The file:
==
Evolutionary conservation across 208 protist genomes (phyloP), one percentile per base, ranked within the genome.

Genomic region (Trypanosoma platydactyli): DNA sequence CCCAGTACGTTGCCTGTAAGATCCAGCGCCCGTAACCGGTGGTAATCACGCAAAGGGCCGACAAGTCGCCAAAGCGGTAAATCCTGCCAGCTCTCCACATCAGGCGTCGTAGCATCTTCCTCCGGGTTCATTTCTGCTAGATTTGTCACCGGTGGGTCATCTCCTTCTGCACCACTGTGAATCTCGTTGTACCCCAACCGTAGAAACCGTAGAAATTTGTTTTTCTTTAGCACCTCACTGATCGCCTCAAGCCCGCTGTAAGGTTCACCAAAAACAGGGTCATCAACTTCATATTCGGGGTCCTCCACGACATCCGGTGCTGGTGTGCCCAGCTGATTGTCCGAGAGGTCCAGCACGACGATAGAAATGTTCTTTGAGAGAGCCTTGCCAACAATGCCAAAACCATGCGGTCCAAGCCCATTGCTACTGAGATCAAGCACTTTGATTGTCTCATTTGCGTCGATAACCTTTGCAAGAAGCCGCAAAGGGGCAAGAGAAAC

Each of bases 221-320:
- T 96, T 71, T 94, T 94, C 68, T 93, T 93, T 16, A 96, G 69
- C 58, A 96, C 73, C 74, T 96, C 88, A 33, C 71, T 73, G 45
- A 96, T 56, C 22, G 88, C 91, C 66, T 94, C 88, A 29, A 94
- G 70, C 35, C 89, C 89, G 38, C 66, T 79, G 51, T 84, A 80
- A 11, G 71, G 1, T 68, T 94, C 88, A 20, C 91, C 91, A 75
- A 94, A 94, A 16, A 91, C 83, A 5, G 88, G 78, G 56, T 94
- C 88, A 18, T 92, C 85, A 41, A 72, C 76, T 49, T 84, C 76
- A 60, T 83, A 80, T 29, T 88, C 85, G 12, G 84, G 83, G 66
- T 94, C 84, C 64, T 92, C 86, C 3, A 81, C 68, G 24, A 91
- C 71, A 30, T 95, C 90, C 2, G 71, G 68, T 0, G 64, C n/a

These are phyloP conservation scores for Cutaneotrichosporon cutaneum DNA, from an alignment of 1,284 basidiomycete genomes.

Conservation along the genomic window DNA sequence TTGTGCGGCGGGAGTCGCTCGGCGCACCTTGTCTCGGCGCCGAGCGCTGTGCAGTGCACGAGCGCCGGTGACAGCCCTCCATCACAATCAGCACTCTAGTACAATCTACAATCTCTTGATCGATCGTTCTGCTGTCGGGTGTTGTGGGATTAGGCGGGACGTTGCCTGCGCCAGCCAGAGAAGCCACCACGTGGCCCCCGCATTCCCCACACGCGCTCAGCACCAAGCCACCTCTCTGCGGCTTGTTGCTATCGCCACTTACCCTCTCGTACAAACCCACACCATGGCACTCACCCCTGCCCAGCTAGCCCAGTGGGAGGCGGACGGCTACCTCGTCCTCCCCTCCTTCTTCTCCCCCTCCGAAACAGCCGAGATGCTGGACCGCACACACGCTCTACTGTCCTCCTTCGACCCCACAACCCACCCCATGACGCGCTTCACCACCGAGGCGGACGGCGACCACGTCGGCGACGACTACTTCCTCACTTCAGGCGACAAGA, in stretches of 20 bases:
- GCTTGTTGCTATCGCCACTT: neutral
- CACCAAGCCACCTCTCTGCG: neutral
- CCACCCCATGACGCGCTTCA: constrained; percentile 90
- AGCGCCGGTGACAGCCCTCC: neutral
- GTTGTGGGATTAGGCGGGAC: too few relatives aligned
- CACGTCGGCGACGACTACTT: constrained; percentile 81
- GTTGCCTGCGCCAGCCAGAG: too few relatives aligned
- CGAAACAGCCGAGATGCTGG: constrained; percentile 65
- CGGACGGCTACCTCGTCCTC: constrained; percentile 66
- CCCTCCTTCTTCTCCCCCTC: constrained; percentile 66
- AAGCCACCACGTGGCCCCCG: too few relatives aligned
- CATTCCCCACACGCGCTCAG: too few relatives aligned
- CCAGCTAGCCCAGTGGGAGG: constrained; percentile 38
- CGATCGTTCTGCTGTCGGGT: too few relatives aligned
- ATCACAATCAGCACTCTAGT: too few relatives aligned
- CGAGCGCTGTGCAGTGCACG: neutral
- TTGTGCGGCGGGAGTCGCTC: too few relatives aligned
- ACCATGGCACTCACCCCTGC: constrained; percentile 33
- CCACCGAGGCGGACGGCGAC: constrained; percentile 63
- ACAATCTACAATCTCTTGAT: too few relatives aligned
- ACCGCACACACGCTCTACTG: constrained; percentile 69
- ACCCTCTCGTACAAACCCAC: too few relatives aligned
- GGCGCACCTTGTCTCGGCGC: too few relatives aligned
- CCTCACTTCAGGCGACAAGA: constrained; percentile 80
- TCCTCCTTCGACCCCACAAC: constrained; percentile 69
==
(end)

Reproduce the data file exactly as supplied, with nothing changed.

Evolutionary conservation across 208 protist genomes (phyloP), one percentile per base, ranked within the genome.

Genomic region (Trypanosoma platydactyli): DNA sequence CCCAGTACGTTGCCTGTAAGATCCAGCGCCCGTAACCGGTGGTAATCACGCAAAGGGCCGACAAGTCGCCAAAGCGGTAAATCCTGCCAGCTCTCCACATCAGGCGTCGTAGCATCTTCCTCCGGGTTCATTTCTGCTAGATTTGTCACCGGTGGGTCATCTCCTTCTGCACCACTGTGAATCTCGTTGTACCCCAACCGTAGAAACCGTAGAAATTTGTTTTTCTTTAGCACCTCACTGATCGCCTCAAGCCCGCTGTAAGGTTCACCAAAAACAGGGTCATCAACTTCATATTCGGGGTCCTCCACGACATCCGGTGCTGGTGTGCCCAGCTGATTGTCCGAGAGGTCCAGCACGACGATAGAAATGTTCTTTGAGAGAGCCTTGCCAACAATGCCAAAACCATGCGGTCCAAGCCCATTGCTACTGAGATCAAGCACTTTGATTGTCTCATTTGCGTCGATAACCTTTGCAAGAAGCCGCAAAGGGGCAAGAGAAAC

Each of bases 221-320:
- T 96, T 71, T 94, T 94, C 68, T 93, T 93, T 16, A 96, G 69
- C 58, A 96, C 73, C 74, T 96, C 88, A 33, C 71, T 73, G 45
- A 96, T 56, C 22, G 88, C 91, C 66, T 94, C 88, A 29, A 94
- G 70, C 35, C 89, C 89, G 38, C 66, T 79, G 51, T 84, A 80
- A 11, G 71, G 1, T 68, T 94, C 88, A 20, C 91, C 91, A 75
- A 94, A 94, A 16, A 91, C 83, A 5, G 88, G 78, G 56, T 94
- C 88, A 18, T 92, C 85, A 41, A 72, C 76, T 49, T 84, C 76
- A 60, T 83, A 80, T 29, T 88, C 85, G 12, G 84, G 83, G 66
- T 94, C 84, C 64, T 92, C 86, C 3, A 81, C 68, G 24, A 91
- C 71, A 30, T 95, C 90, C 2, G 71, G 68, T 0, G 64, C n/a

These are phyloP conservation scores for Cutaneotrichosporon cutaneum DNA, from an alignment of 1,284 basidiomycete genomes.

Conservation along the genomic window DNA sequence TTGTGCGGCGGGAGTCGCTCGGCGCACCTTGTCTCGGCGCCGAGCGCTGTGCAGTGCACGAGCGCCGGTGACAGCCCTCCATCACAATCAGCACTCTAGTACAATCTACAATCTCTTGATCGATCGTTCTGCTGTCGGGTGTTGTGGGATTAGGCGGGACGTTGCCTGCGCCAGCCAGAGAAGCCACCACGTGGCCCCCGCATTCCCCACACGCGCTCAGCACCAAGCCACCTCTCTGCGGCTTGTTGCTATCGCCACTTACCCTCTCGTACAAACCCACACCATGGCACTCACCCCTGCCCAGCTAGCCCAGTGGGAGGCGGACGGCTACCTCGTCCTCCCCTCCTTCTTCTCCCCCTCCGAAACAGCCGAGATGCTGGACCGCACACACGCTCTACTGTCCTCCTTCGACCCCACAACCCACCCCATGACGCGCTTCACCACCGAGGCGGACGGCGACCACGTCGGCGACGACTACTTCCTCACTTCAGGCGACAAGA, in stretches of 20 bases:
- GCTTGTTGCTATCGCCACTT: neutral
- CACCAAGCCACCTCTCTGCG: neutral
- CCACCCCATGACGCGCTTCA: constrained; percentile 90
- AGCGCCGGTGACAGCCCTCC: neutral
- GTTGTGGGATTAGGCGGGAC: too few relatives aligned
- CACGTCGGCGACGACTACTT: constrained; percentile 81
- GTTGCCTGCGCCAGCCAGAG: too few relatives aligned
- CGAAACAGCCGAGATGCTGG: constrained; percentile 65
- CGGACGGCTACCTCGTCCTC: constrained; percentile 66
- CCCTCCTTCTTCTCCCCCTC: constrained; percentile 66
- AAGCCACCACGTGGCCCCCG: too few relatives aligned
- CATTCCCCACACGCGCTCAG: too few relatives aligned
- CCAGCTAGCCCAGTGGGAGG: constrained; percentile 38
- CGATCGTTCTGCTGTCGGGT: too few relatives aligned
- ATCACAATCAGCACTCTAGT: too few relatives aligned
- CGAGCGCTGTGCAGTGCACG: neutral
- TTGTGCGGCGGGAGTCGCTC: too few relatives aligned
- ACCATGGCACTCACCCCTGC: constrained; percentile 33
- CCACCGAGGCGGACGGCGAC: constrained; percentile 63
- ACAATCTACAATCTCTTGAT: too few relatives aligned
- ACCGCACACACGCTCTACTG: constrained; percentile 69
- ACCCTCTCGTACAAACCCAC: too few relatives aligned
- GGCGCACCTTGTCTCGGCGC: too few relatives aligned
- CCTCACTTCAGGCGACAAGA: constrained; percentile 80
- TCCTCCTTCGACCCCACAAC: constrained; percentile 69